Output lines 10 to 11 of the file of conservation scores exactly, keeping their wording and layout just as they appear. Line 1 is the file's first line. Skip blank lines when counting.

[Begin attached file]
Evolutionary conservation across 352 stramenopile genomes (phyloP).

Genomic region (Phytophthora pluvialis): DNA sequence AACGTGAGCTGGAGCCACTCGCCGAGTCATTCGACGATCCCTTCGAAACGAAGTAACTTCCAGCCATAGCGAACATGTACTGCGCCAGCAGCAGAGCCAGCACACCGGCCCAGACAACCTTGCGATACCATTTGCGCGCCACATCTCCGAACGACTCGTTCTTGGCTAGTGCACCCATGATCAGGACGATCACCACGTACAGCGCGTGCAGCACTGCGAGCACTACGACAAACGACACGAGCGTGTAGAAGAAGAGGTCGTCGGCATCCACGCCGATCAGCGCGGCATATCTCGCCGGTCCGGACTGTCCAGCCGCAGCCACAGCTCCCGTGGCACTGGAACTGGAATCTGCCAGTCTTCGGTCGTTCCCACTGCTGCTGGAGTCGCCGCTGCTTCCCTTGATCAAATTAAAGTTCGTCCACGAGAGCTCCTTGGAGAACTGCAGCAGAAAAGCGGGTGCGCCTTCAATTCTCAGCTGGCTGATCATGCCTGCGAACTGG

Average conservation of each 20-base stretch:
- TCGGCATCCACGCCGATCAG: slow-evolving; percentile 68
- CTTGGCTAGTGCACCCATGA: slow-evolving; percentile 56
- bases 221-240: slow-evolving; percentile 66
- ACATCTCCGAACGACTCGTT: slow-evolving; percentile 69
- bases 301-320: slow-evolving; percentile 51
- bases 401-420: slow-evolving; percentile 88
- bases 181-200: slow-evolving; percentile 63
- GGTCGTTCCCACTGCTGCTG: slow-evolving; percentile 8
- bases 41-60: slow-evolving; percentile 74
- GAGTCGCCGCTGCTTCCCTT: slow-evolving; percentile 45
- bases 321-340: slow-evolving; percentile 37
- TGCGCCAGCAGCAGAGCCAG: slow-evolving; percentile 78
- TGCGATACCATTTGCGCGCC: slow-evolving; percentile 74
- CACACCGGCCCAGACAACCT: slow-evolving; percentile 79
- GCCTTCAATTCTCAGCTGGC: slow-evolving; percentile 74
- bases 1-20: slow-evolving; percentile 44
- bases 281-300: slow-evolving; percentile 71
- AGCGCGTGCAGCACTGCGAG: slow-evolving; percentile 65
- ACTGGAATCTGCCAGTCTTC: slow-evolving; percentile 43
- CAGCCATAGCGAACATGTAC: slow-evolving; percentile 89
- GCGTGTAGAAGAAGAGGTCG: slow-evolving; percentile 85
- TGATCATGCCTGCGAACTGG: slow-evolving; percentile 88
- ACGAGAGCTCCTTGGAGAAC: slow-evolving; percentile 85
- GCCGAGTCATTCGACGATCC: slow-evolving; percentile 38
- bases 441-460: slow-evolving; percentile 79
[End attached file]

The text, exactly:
- bases 181-200: slow-evolving; percentile 63
- GGTCGTTCCCACTGCTGCTG: slow-evolving; percentile 8